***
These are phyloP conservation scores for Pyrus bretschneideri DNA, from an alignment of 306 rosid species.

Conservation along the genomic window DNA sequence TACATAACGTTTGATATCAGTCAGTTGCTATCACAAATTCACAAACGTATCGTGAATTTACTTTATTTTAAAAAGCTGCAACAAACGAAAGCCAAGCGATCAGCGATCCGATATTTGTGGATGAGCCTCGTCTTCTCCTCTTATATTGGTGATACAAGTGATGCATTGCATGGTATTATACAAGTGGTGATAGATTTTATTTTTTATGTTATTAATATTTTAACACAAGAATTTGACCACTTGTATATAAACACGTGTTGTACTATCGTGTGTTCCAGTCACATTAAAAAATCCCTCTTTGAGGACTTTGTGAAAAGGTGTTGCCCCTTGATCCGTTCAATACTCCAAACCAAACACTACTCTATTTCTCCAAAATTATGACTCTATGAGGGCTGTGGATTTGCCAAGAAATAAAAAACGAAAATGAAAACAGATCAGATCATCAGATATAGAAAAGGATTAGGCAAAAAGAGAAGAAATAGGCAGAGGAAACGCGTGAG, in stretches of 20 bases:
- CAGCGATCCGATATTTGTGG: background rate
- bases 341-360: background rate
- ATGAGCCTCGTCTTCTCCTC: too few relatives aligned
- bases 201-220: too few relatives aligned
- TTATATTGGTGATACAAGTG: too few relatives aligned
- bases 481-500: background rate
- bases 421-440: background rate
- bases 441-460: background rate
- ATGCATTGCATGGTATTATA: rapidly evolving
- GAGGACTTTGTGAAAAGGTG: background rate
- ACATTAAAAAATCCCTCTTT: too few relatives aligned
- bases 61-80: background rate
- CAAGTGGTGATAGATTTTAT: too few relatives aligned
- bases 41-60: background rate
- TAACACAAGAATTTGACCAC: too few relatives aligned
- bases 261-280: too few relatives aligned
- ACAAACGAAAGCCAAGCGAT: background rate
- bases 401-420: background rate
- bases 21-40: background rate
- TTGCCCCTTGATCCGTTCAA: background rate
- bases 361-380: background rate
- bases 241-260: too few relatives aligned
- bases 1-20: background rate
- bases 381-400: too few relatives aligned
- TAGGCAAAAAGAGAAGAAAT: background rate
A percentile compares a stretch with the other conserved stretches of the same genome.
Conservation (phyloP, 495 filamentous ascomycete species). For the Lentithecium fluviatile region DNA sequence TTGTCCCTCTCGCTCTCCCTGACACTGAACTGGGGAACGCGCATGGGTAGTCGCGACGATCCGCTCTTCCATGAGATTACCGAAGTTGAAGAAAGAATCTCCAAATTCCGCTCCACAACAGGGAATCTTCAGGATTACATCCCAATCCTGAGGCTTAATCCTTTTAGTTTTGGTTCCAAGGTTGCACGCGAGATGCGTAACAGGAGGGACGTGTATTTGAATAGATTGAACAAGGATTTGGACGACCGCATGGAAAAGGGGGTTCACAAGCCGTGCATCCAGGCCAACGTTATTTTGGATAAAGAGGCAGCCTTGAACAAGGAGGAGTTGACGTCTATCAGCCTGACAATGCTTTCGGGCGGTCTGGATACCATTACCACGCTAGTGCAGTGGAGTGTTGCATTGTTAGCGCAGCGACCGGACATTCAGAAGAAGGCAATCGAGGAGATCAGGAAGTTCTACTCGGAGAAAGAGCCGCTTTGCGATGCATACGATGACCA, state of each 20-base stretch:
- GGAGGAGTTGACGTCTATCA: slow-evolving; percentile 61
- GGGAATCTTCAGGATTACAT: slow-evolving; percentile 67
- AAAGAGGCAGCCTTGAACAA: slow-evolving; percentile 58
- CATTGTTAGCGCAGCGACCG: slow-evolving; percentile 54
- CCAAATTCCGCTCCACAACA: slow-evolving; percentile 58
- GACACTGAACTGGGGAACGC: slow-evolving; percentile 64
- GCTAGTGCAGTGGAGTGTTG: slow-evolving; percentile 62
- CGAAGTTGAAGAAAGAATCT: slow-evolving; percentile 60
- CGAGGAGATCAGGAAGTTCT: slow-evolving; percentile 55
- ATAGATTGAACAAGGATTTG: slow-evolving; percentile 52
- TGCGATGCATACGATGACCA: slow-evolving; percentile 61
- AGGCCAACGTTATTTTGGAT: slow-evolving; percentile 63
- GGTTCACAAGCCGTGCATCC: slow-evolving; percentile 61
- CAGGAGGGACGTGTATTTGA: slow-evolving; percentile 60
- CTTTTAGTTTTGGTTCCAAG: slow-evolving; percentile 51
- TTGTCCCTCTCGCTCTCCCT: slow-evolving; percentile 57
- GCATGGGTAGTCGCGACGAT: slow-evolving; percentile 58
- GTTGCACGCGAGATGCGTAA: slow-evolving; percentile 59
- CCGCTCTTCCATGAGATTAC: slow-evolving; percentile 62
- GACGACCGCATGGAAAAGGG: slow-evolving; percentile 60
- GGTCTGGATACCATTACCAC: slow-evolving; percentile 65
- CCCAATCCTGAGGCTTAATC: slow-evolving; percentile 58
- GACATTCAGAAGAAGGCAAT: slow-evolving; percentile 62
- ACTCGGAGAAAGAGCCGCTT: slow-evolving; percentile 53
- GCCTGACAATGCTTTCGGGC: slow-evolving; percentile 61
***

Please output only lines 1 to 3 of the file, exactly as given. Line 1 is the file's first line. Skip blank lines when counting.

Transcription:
These are phyloP conservation scores for Pyrus bretschneideri DNA, from an alignment of 306 rosid species.

Conservation along the genomic window DNA sequence TACATAACGTTTGATATCAGTCAGTTGCTATCACAAATTCACAAACGTATCGTGAATTTACTTTATTTTAAAAAGCTGCAACAAACGAAAGCCAAGCGATCAGCGATCCGATATTTGTGGATGAGCCTCGTCTTCTCCTCTTATATTGGTGATACAAGTGATGCATTGCATGGTATTATACAAGTGGTGATAGATTTTATTTTTTATGTTATTAATATTTTAACACAAGAATTTGACCACTTGTATATAAACACGTGTTGTACTATCGTGTGTTCCAGTCACATTAAAAAATCCCTCTTTGAGGACTTTGTGAAAAGGTGTTGCCCCTTGATCCGTTCAATACTCCAAACCAAACACTACTCTATTTCTCCAAAATTATGACTCTATGAGGGCTGTGGATTTGCCAAGAAATAAAAAACGAAAATGAAAACAGATCAGATCATCAGATATAGAAAAGGATTAGGCAAAAAGAGAAGAAATAGGCAGAGGAAACGCGTGAG, in stretches of 20 bases:
- CAGCGATCCGATATTTGTGG: background rate